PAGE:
How corsets wholesale to Prepare for a Successful Sewing Project Want to save time testing? Take notes! Note your choices and the machine settings that work best for the fabrics you use the most. Once you have done that, a simple test seam on a scrap of the fabric to check your machine needle will be the only test between you and sewing your project!
You have your pattern wholesale halloween costumes and your fabric and you can't wait to dive in and sew up your project. While we all want to just get sewing, it is important to test your tools first! It only needs to take a few minutes and it can save you a lot of heartache. Want proof? Take a look at the silk charmeuse swatch below.
This was my test swatch wholesale christmas costumes for a bias silk chemise. Before I started sewing I cut a small swatch and headed to the machine. You can see from this swatch that the needle, a Universal 70, was not a good choice for this fabric. It left a trail of nastiness in its wake (the bottom left hand corner). I am glad I discovered this on a test swatch! I switched to a Microtex needle and everything was good.
Following is my short list of the tools to check before you start sewing!
Sewing Machine Needle
Sewing a test seam is not only a chance to test your needle choice but also a good check to be sure you are not just using what happens to be in the machine! It is also good to take a look at the presser foot to see if it makes the most sense for your project. For example, I don't want to use the straight stitch foot and single stitch plate for making a bra but for a silk bias chemise, those are both great choices.
I use Gütermann Mara 120 thread for lingerie but that is not the best choice for all my projects. There are times a cotton or silk thread will make the most sense for my fabric.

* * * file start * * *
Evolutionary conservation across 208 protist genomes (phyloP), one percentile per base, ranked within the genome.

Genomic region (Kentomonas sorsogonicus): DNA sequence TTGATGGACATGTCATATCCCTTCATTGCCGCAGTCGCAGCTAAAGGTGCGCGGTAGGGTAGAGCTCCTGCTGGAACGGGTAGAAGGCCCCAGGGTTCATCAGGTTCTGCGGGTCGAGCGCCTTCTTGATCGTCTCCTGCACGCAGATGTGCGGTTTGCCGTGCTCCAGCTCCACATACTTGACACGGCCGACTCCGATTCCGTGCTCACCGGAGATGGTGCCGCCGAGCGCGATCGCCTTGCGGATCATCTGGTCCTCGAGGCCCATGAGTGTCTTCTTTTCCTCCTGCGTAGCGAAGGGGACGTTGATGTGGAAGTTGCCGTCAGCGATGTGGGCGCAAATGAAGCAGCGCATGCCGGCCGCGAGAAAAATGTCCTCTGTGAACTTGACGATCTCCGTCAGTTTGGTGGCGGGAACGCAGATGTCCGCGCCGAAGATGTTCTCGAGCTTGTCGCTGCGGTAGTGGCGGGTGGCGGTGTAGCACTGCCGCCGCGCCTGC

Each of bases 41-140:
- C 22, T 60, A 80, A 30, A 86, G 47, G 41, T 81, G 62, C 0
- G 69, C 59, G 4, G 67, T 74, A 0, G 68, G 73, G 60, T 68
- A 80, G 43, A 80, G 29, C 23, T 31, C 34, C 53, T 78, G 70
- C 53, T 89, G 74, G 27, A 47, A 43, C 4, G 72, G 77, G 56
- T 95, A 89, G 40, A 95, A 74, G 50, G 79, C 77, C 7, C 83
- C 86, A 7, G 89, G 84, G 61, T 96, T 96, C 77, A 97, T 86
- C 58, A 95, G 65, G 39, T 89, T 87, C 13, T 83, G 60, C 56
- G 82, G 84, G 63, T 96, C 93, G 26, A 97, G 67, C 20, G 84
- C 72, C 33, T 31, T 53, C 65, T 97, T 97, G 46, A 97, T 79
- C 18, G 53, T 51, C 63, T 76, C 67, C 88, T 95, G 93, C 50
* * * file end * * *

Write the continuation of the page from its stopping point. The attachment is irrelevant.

Machine Stitches, Length and Tension
Examine the quality of the stitches (including buttonholes, if applicable) that you plan to use for your project. When making bras I check the appearance of the straight stitch, zigzag and 3-step zigzag stitches. On the silk swatch at the beginning of this post, I tested the zigzag stitch to see what settings worked best to attach the lace. If I need to make any adjustments to the machine, I want to find out on the swatch, before I get absorbed in my project. Same thing goes for the presser foot pressure!
As I mentioned in my post on cutting fabric, be sure your cutting tools are sharp! Dull tools will shred the fabric rather than cutting it cleanly and precisely.
If you are using pins (and I advise you don't!) check to see if they leave any marks in the fabric. If they do you can plan to place pins only in the seam allowances or use Wonder Clips (test them out first, of course!).
As I discussed in my post on marking your fabric, be sure any marker you use disappears completely. The only way to know is to mark the fabric, remove the marking and then wash and dry the fabric as you plan to treat the finished garment. Admittedly, this test takes a little longer!
Check to see if your choices give you the results you want. While my first choice for silk is silk organza or silk chiffon, that is not the right choice for a tricot fabric where strips of nylon sheer or tricot are preferred. If you are trying any of my fabric manipulation tricks, then you definitely want to trial those first!
Be sure there is no dust, dirt, oil or other items on your work surfaces that could mar your fabric, especially if you are working with a delicate fabric or light colors.
Do you have any sewing project preparation tips? Add yours to the comments!
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